Beside low contrast text (this one might depend on the company's branding colors and this is why the decision process may take a bit longer) – the other issues are easy to find and fix. Those are all small changes that can bring lots of advantages to the users and to your business.
How Storefront UI helps with UI accessibility?
Looking at the WebAIM report, you can check how our UI library helps with most common accessibility issues:
- Low contrast text
If you wonder if the selected colors and their contrast is correct, you can easily check it on the WebAIM website. Just fill in your foreground and background colors to see what their contrast ratio is.
You will find out how your colors look with regular text. What’s more, you will find out, if they meet WCAG criteria.
You can set chosen colors quite easily – just follow this tutorial.
- Missing alternative text for images
SfImage component checks if there is an alt text for img tag passed by alt prop. If there’s no alt text, it will mark down an image with a red dashed line.
SfImage without alt text SfImage with alt text
- Missing form input labels
SfInput has a special prop called label, so it’s easy to add any text as input label in one component.
- Empty links
There is a prop link in SfLink, so it’s easy to remember about it and pass the desired link to a tag.
An example of use SfLink component.
- Empty buttons
There are special attributes - aria labels - that can be added to our components. You just need to add aria-label and pass the desired value. You can see such an example in our SfHeader buttons.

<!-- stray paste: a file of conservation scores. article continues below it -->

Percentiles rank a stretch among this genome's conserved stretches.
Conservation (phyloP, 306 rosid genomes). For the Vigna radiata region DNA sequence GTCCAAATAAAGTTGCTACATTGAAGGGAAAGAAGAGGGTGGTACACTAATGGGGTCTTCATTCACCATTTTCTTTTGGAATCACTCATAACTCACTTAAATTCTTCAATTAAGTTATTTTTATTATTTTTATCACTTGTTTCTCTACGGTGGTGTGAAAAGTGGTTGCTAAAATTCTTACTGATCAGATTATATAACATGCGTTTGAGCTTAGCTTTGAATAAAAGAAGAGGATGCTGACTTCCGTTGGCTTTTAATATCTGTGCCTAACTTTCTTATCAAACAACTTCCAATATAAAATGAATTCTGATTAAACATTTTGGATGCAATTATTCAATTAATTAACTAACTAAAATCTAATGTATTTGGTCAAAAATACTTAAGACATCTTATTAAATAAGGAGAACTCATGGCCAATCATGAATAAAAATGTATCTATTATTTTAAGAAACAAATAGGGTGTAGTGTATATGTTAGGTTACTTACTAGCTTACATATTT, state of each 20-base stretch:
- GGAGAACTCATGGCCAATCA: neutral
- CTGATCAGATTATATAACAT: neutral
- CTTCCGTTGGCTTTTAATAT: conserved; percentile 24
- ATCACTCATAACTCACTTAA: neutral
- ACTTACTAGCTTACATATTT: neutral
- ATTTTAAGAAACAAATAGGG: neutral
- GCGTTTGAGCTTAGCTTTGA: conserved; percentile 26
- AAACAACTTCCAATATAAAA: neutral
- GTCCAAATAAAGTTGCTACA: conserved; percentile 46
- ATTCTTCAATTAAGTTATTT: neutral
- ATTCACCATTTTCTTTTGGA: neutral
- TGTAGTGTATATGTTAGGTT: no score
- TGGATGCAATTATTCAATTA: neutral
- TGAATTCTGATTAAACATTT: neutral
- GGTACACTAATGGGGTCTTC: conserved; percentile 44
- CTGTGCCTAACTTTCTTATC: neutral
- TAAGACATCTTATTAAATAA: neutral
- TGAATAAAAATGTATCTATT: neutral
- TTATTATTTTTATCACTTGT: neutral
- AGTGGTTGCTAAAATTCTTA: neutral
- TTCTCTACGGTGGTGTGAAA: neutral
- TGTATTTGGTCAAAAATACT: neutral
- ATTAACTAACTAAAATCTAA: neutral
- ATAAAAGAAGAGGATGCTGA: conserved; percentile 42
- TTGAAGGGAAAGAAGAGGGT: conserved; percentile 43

How to find accessibility UI issues and what is the role of semantic HTML?
Let’s stop for a while with buttons and one crucial part of accessibility, which is semantic HTML. This part is often forgotten.
Some may think that there is no difference if a text will be put in div or heading. Well, it may make a huge difference for many users and I don’t mean a difference in styling.
Especially if you build a library with components that can be put inside each other, you need to think about all possible ways of how those components will be used. Before we see such examples though, there’s one more question to answer. How to find accessibility UI issues?
There is a special package @nuxtjs/html-validator. If you have a project in Nuxt, you can add it there. For Vue projects there is a “html-validate” package. Also, there is a directory called “nuxt” in our repository. You can find it in “packages/nuxt”. It is mainly dedicated for testing purposes but it has as well the HTML validator package added. It is possible to configure the package according to your needs. It points out not only accessibility errors but also good practices.